Robert Perceval was born near Finglas in Dublin on 30 September 1756. He was the youngest son of a Dublin barrister William Perceval. Although sometimes wrongly accredited as the creator of soda water he is recognised as one of Ireland’s most talented chemists, becoming Trinity College’s first Professor of Chemistry.
Throughout his school years he stood out as being particularly bright and entered Trinity College Dublin at the age of 16. After graduating with a B.A. he went to Edinburgh to study medicine where his teachers included the distinguished chemists William Cullen and Joseph Black. Having completed his M. D. degree he began a European tour eventually settling in Switzerland for a time where he visited and observed the practices of numerous hospitals and laboratories. He did not return to Dublin until late in 1782.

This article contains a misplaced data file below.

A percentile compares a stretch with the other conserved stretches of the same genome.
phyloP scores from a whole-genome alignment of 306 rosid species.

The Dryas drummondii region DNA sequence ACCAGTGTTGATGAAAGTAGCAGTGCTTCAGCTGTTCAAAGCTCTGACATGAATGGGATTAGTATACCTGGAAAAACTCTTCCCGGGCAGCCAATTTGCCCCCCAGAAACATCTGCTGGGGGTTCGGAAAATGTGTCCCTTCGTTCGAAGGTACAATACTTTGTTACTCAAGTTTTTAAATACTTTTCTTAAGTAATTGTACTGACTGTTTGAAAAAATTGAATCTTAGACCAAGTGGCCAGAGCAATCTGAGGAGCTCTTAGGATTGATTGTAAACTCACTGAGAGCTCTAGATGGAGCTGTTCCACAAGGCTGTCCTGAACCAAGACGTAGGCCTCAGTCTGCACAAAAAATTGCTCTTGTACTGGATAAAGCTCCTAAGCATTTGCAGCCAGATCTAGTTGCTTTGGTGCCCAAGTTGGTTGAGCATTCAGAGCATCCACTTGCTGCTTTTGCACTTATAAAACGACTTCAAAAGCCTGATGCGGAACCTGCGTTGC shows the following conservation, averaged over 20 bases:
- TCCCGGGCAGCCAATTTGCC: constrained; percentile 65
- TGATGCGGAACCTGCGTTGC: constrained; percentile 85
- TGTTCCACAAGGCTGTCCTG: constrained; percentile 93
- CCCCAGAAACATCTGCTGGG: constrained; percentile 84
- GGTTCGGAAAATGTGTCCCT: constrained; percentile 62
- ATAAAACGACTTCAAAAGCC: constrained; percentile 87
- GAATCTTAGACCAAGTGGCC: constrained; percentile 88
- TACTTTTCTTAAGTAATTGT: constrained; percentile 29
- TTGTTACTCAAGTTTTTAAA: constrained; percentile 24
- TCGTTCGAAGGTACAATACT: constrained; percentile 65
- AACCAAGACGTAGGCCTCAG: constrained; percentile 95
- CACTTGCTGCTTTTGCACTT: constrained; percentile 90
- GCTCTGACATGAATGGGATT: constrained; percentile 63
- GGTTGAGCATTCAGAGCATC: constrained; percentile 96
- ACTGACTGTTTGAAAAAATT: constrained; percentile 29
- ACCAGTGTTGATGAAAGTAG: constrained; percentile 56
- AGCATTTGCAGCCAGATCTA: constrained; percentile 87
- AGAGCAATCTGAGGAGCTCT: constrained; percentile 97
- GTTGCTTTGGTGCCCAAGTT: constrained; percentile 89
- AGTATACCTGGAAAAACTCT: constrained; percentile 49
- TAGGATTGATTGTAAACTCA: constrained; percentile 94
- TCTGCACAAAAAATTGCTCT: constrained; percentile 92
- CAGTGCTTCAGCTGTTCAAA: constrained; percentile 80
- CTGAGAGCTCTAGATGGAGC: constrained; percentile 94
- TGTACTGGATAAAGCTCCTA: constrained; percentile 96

In 1793 he took up a post as lecturer in chemistry in Trinity College. For the next two years he was extremely active and involved in scientific matters. He became a founding member of the Royal Irish Academy and its first secretary. He later became Trinity College’s first ever Professor of Chemistry. He was the first Irish physician to introduce the use of carbonated water for medicinal purposes after its creation by Manchester apothecary Thomas Henry in the 1770s.
As time went on he became more and more involved in medical practice as we can see from some of the entries for him in our family history records. In the first of our entries he is listed as a member of The Royal Dublin Society in The Gentlemen's and Citizen's Almanack 1814: